"We thought, that's interesting," Koo says, and turned to the scientific literature to find out more. They discovered that iodide-containing drugs can inhibit the activity of GtfB. In a series of experiments, they found that povidone iodide acted as a powerful inhibitor of the sticky-matrix production. The agent was almost 100-fold more potent as an inhibitor of the matrix than it was as an antibacterial agent.
That led them to the hypothesis that the matrix was serving as a "drug-trapping shield," preventing the fluconazole from accessing and killing the fungal cells. To see whether disrupting the matrix could allow the fluconazole to penetrate and reach the fungus, they collaborated with Tel Aviv University scientists to track, in real time, fluorescently-labeled fluconazole as it moved through a biofilm.
Taking time-lapsed images, they found that the fluconazole were trapped in the matrix, largely failing to reach the fungal cells, which was further confirmed by directly measuring radiolabeled fluconazole absorbed in the matrix. In contrast, fluconazole readily moved inside the fungal cells when they were located in biofilms with the matrix disrupted by povidone iodine.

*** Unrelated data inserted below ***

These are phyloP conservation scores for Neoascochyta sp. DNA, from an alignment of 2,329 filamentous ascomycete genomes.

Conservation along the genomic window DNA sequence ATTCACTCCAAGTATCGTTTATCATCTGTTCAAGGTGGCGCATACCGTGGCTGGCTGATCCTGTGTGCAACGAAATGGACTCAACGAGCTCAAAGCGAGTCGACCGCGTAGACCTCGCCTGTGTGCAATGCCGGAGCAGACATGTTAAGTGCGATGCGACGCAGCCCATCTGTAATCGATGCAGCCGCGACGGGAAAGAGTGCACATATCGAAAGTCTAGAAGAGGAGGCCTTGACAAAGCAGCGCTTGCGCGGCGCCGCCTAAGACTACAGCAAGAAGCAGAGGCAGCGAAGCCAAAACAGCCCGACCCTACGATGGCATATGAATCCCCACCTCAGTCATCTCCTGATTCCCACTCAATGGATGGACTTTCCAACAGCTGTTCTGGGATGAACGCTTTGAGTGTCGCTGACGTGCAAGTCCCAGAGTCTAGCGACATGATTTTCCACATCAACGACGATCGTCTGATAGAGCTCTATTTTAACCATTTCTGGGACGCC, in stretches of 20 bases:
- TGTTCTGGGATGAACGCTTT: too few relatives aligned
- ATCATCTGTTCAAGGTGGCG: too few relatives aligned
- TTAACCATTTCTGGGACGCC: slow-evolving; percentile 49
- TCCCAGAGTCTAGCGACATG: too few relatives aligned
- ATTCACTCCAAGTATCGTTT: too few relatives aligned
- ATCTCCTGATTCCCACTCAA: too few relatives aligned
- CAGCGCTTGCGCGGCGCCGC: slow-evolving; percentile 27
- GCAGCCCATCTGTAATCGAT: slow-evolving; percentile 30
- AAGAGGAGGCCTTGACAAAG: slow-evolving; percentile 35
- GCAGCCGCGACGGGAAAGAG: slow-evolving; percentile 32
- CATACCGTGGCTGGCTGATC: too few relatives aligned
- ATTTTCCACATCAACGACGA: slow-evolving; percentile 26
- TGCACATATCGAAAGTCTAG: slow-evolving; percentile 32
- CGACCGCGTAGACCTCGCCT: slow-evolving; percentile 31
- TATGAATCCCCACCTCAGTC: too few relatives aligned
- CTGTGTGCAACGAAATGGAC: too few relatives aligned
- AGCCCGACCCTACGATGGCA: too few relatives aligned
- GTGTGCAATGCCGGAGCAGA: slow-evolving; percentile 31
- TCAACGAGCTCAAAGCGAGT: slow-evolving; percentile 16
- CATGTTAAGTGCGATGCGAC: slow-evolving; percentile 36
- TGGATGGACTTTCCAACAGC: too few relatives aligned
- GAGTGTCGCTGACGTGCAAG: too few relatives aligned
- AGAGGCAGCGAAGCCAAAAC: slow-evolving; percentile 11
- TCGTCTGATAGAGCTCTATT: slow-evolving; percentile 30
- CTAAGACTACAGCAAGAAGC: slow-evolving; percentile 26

Using three different assays to disrupt the matrix, either by directly degrading the matrix or using bacteria defective in GtfB, the researchers found that the antifungal-killing ability of fluconazole could be completely restored, confirming the role of the bacteria-produced matrix in promoting antifungal drug resistance.
The fungus itself has its own mechanisms for avoiding being killed by antifungals, but this resistance is exacerbated by the shielding effect of the matrix, the researchers found.
Looking ahead, the Penn-led team hopes their findings lead to new strategies for treating bacterial-fungal infections associated with early childhood caries and possibly other polymicrobial diseases. For the researchers' part, they are making use of nanotechnology to develop targeted approaches that can precisely target the matrix and both the fungal and bacterial components of the oral biofilm.